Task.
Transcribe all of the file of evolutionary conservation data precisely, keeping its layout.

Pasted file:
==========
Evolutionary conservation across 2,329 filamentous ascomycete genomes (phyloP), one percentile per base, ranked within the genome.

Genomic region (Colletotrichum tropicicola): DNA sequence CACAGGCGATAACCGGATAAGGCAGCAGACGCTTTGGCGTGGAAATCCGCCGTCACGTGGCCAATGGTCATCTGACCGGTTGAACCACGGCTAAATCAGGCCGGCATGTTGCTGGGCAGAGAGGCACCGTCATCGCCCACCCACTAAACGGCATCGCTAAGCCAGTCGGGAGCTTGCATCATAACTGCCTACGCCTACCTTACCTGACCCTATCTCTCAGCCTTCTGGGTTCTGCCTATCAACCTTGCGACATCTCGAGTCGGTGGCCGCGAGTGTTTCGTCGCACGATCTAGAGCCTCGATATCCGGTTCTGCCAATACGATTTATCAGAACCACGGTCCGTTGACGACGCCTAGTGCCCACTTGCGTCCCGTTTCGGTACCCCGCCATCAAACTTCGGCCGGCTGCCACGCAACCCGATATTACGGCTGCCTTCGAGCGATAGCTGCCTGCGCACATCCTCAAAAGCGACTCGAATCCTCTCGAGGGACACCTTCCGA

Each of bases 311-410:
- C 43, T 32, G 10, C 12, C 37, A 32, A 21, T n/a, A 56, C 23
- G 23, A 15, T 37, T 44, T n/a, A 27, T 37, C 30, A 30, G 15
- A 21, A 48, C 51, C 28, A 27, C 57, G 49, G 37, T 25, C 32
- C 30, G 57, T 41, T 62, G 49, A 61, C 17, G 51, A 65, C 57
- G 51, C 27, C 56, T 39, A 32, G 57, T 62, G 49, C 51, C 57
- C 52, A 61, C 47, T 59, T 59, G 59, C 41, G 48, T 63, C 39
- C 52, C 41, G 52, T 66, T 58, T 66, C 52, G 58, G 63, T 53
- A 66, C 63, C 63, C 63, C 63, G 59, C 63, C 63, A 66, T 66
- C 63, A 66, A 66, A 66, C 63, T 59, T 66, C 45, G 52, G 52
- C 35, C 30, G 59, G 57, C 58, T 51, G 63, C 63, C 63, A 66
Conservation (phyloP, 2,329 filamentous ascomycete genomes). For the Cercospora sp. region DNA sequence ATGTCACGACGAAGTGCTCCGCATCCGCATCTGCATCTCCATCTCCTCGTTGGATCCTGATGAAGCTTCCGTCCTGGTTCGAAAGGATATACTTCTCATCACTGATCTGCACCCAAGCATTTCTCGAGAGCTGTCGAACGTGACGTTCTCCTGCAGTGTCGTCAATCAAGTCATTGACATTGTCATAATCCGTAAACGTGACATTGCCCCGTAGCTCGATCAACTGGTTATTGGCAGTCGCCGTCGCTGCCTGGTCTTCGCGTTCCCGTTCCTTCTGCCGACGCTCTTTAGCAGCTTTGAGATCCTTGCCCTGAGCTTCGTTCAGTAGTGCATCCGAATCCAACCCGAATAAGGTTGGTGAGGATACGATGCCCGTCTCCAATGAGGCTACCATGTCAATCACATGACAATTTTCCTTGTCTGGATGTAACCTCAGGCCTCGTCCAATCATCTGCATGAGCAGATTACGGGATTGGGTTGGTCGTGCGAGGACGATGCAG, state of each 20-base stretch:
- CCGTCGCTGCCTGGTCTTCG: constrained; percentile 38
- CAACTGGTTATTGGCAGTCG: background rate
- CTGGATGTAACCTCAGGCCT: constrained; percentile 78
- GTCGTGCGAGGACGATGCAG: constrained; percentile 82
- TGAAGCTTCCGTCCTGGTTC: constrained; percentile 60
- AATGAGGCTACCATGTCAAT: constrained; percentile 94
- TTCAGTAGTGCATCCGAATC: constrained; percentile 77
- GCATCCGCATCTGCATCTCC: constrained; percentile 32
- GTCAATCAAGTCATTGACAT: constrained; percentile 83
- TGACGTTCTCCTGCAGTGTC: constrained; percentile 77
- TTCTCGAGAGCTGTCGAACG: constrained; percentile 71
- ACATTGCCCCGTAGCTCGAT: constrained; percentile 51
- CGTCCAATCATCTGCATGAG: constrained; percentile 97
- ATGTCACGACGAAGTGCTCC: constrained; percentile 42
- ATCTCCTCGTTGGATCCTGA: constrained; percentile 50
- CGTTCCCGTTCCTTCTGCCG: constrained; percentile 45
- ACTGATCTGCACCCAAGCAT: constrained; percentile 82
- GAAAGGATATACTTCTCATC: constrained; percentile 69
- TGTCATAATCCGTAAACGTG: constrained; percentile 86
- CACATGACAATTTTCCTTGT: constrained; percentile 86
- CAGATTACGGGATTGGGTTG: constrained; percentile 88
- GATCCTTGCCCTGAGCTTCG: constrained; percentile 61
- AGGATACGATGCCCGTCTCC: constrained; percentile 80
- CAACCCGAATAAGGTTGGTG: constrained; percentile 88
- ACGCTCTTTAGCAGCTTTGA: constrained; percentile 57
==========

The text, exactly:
Evolutionary conservation across 2,329 filamentous ascomycete genomes (phyloP), one percentile per base, ranked within the genome.

Genomic region (Colletotrichum tropicicola): DNA sequence CACAGGCGATAACCGGATAAGGCAGCAGACGCTTTGGCGTGGAAATCCGCCGTCACGTGGCCAATGGTCATCTGACCGGTTGAACCACGGCTAAATCAGGCCGGCATGTTGCTGGGCAGAGAGGCACCGTCATCGCCCACCCACTAAACGGCATCGCTAAGCCAGTCGGGAGCTTGCATCATAACTGCCTACGCCTACCTTACCTGACCCTATCTCTCAGCCTTCTGGGTTCTGCCTATCAACCTTGCGACATCTCGAGTCGGTGGCCGCGAGTGTTTCGTCGCACGATCTAGAGCCTCGATATCCGGTTCTGCCAATACGATTTATCAGAACCACGGTCCGTTGACGACGCCTAGTGCCCACTTGCGTCCCGTTTCGGTACCCCGCCATCAAACTTCGGCCGGCTGCCACGCAACCCGATATTACGGCTGCCTTCGAGCGATAGCTGCCTGCGCACATCCTCAAAAGCGACTCGAATCCTCTCGAGGGACACCTTCCGA

Each of bases 311-410:
- C 43, T 32, G 10, C 12, C 37, A 32, A 21, T n/a, A 56, C 23
- G 23, A 15, T 37, T 44, T n/a, A 27, T 37, C 30, A 30, G 15
- A 21, A 48, C 51, C 28, A 27, C 57, G 49, G 37, T 25, C 32
- C 30, G 57, T 41, T 62, G 49, A 61, C 17, G 51, A 65, C 57
- G 51, C 27, C 56, T 39, A 32, G 57, T 62, G 49, C 51, C 57
- C 52, A 61, C 47, T 59, T 59, G 59, C 41, G 48, T 63, C 39
- C 52, C 41, G 52, T 66, T 58, T 66, C 52, G 58, G 63, T 53
- A 66, C 63, C 63, C 63, C 63, G 59, C 63, C 63, A 66, T 66
- C 63, A 66, A 66, A 66, C 63, T 59, T 66, C 45, G 52, G 52
- C 35, C 30, G 59, G 57, C 58, T 51, G 63, C 63, C 63, A 66
Conservation (phyloP, 2,329 filamentous ascomycete genomes). For the Cercospora sp. region DNA sequence ATGTCACGACGAAGTGCTCCGCATCCGCATCTGCATCTCCATCTCCTCGTTGGATCCTGATGAAGCTTCCGTCCTGGTTCGAAAGGATATACTTCTCATCACTGATCTGCACCCAAGCATTTCTCGAGAGCTGTCGAACGTGACGTTCTCCTGCAGTGTCGTCAATCAAGTCATTGACATTGTCATAATCCGTAAACGTGACATTGCCCCGTAGCTCGATCAACTGGTTATTGGCAGTCGCCGTCGCTGCCTGGTCTTCGCGTTCCCGTTCCTTCTGCCGACGCTCTTTAGCAGCTTTGAGATCCTTGCCCTGAGCTTCGTTCAGTAGTGCATCCGAATCCAACCCGAATAAGGTTGGTGAGGATACGATGCCCGTCTCCAATGAGGCTACCATGTCAATCACATGACAATTTTCCTTGTCTGGATGTAACCTCAGGCCTCGTCCAATCATCTGCATGAGCAGATTACGGGATTGGGTTGGTCGTGCGAGGACGATGCAG, state of each 20-base stretch:
- CCGTCGCTGCCTGGTCTTCG: constrained; percentile 38
- CAACTGGTTATTGGCAGTCG: background rate
- CTGGATGTAACCTCAGGCCT: constrained; percentile 78
- GTCGTGCGAGGACGATGCAG: constrained; percentile 82
- TGAAGCTTCCGTCCTGGTTC: constrained; percentile 60
- AATGAGGCTACCATGTCAAT: constrained; percentile 94
- TTCAGTAGTGCATCCGAATC: constrained; percentile 77
- GCATCCGCATCTGCATCTCC: constrained; percentile 32
- GTCAATCAAGTCATTGACAT: constrained; percentile 83
- TGACGTTCTCCTGCAGTGTC: constrained; percentile 77
- TTCTCGAGAGCTGTCGAACG: constrained; percentile 71
- ACATTGCCCCGTAGCTCGAT: constrained; percentile 51
- CGTCCAATCATCTGCATGAG: constrained; percentile 97
- ATGTCACGACGAAGTGCTCC: constrained; percentile 42
- ATCTCCTCGTTGGATCCTGA: constrained; percentile 50
- CGTTCCCGTTCCTTCTGCCG: constrained; percentile 45
- ACTGATCTGCACCCAAGCAT: constrained; percentile 82
- GAAAGGATATACTTCTCATC: constrained; percentile 69
- TGTCATAATCCGTAAACGTG: constrained; percentile 86
- CACATGACAATTTTCCTTGT: constrained; percentile 86
- CAGATTACGGGATTGGGTTG: constrained; percentile 88
- GATCCTTGCCCTGAGCTTCG: constrained; percentile 61
- AGGATACGATGCCCGTCTCC: constrained; percentile 80
- CAACCCGAATAAGGTTGGTG: constrained; percentile 88
- ACGCTCTTTAGCAGCTTTGA: constrained; percentile 57